Friends and family, faculty, and, of course, the graduates: I am honored that you have invited me to be your commencement speaker.
If you would have told me five years ago that I’d be where I am now, I would have said, “Why don’t you back up and give me some personal space?” Why? Because I didn’t know you then and what was it your business where I’d be in five years? It still sort of makes me mad. And, knowing you, you would have persisted, and I would have said, “Why are you so infatuated with what I’ll be doing in five years?”
Honestly, when I was asked to be a commencement speaker, I thought, “What’s the use?”
No one remembers their graduation speaker. Ask your parents. Graduation speeches are usually some old man pontificating about following your dreams and setting your sights high and roads less traveled. Bull roar.
For one thing, dreams can be tricky, because there are dreams where you start a revolutionary computer business, or where you’re at your parents’ house but it’s not really your parents’ house and they’re having a garage sale and you’re sitting in a bathtub full of cupcakes. So just forget the dreams thing.
My point is that commencement speeches tend to be dry and forgettable. I feel like it’s my obligation to make this commencement speech something you won’t ever forget, and doing that with mere words and wisdom and funny stories is, frankly, impossible.
And that’s why I’ve decided to release a family of lions into the audience. Granted, some of you will lose your lives and some will be mauled to that icky point where you’d rather be dead. Some will lose limbs but go on to secure respectable employment with reasonable wages, assuming you’ve retained the use of at least one arm. Others will mark great achievement in the artificial-limb industry—if not for yourself, then as a tribute to a fellow graduate. For the rest of you: Congratulations, you’ve made it. Welcome to the real world.
This isn’t some world where you can goof off for four years guzzling beer and stuffing your face with pizza. Because when you order pizza in the real world, you’ll find that the deliveryman has rigged a shotgun to fire when the pizza box is opened. And, as you bleed from the abdomen, you’ll hear the deliveryman say, “Welcome to the real world.”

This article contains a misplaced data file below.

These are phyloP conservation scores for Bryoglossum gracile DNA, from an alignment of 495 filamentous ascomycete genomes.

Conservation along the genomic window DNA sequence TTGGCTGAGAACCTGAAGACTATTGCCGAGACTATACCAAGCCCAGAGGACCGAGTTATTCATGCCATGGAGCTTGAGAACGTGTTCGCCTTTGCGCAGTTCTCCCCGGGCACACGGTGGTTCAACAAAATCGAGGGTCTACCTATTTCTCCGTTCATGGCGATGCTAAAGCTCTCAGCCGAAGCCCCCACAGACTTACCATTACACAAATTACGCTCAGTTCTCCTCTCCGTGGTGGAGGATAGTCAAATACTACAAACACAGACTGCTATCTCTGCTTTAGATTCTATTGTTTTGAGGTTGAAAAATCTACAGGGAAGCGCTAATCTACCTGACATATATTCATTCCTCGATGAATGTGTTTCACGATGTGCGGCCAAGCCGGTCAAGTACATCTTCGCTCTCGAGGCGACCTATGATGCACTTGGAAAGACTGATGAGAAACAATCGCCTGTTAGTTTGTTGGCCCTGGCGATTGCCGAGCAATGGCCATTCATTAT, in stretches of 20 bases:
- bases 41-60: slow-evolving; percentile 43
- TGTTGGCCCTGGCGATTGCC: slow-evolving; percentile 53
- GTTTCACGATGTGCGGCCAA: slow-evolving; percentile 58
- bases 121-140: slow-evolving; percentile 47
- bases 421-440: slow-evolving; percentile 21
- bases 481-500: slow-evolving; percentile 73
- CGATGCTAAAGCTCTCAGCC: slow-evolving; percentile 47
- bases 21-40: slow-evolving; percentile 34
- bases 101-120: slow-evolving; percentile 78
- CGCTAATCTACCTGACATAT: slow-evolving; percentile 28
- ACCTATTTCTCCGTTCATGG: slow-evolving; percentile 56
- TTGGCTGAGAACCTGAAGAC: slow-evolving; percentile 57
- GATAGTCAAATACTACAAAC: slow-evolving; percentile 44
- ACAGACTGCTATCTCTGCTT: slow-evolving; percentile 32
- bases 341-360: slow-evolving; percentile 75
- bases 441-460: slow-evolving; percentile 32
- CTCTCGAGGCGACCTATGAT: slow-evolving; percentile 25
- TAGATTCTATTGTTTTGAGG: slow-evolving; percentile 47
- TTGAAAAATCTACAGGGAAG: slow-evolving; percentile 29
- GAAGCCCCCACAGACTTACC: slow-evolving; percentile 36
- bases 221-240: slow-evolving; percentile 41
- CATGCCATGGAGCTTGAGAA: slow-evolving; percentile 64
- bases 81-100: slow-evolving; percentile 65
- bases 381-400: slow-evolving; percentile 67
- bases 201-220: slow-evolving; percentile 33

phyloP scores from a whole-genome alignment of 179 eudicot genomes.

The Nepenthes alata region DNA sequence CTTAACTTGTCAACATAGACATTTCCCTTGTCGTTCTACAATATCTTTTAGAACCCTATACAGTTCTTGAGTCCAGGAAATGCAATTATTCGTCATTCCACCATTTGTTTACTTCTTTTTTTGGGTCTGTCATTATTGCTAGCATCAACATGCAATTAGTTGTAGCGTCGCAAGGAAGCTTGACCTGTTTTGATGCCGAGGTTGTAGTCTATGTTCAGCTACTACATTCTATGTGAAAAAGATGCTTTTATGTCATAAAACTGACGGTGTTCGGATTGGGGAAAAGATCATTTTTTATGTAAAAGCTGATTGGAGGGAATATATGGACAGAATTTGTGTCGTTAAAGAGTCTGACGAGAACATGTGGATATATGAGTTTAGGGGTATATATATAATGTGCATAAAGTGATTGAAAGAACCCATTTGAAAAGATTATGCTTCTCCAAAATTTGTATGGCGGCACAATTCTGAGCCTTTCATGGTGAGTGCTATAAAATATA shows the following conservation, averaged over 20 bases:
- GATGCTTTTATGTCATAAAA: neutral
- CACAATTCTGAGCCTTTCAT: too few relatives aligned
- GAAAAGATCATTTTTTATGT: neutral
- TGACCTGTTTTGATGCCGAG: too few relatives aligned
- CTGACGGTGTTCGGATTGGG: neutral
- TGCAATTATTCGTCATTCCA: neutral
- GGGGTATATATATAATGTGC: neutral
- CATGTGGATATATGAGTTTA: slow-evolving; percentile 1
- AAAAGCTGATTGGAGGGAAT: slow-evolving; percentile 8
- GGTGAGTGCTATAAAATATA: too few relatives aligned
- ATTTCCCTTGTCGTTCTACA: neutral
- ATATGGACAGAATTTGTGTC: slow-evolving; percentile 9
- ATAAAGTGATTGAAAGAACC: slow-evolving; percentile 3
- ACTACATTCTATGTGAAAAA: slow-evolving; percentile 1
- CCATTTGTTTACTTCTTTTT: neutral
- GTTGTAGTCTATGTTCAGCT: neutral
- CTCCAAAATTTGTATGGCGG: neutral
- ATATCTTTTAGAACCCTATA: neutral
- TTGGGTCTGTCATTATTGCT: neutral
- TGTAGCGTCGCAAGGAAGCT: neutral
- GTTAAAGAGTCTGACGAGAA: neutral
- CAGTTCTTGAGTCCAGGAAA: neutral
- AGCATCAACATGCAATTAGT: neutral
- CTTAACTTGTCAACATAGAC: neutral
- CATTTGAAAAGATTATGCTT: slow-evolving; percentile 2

The real world is a place where you go on a mountain retreat and stay at a charming cabin with a gurgling stream and a herd of deer grazing on the mountain grass out front. You’ll spot one that is tamer than the others, so you approach him, and he lets you scratch behind his ears and pat him on the head. After you’ve patted him three times, you find that the reason he’s so tame is because he’s plastic, and on the fourth pat his head explodes. And, as you wait in vain for your hearing to return, the cabin manager, standing nearby, says, “Welcome to the real world.”
Today, your world is a world of books and study, but tomorrow those books won’t mean a damn thing. Indecipherable. You’ll stare, trying to make sense of the pages, and, just as you feel your knowledge returning, slowly, painfully, there will be a knock at the door and a man in a hobo costume.
“Remember me?” he says. “We went to college together.”
“I was in college just yesterday,” you say. “I think I’d remember you.”
“Yesterday?” he says. “We graduated 27 years ago.”
And, looking around, you realize he’s right. You wonder where it’s all gone and realize you’ve been asleep, dreaming. Of what, you’re too embarrassed to say. Cupcakes, perhaps. As you begin to sob into your hands, you say to your college buddy, “I’m so sorry, Franklin.”
“Hayes, is that you?”
You go back to weeping into your hands and he embraces you. From the smell, you determine the hobo costume is no costume at all. But just as you begin to feel comforted—poof—he’s gone, and he took your watch. On your wrist is a blue plastic replacement watch from a cereal box. The time reads, “Welcome to the real world.”
There’s a lesson in that. Unfortunately, we’ve run short on time.
If I could give one piece of advice, it’s this: Don’t throw your hats up into the air, because eventually they’ll fall back to the earth and likely hurt somebody. And if you’ve been maimed or killed during my speech, then I apologize. It turns out I probably could have made my point without lions.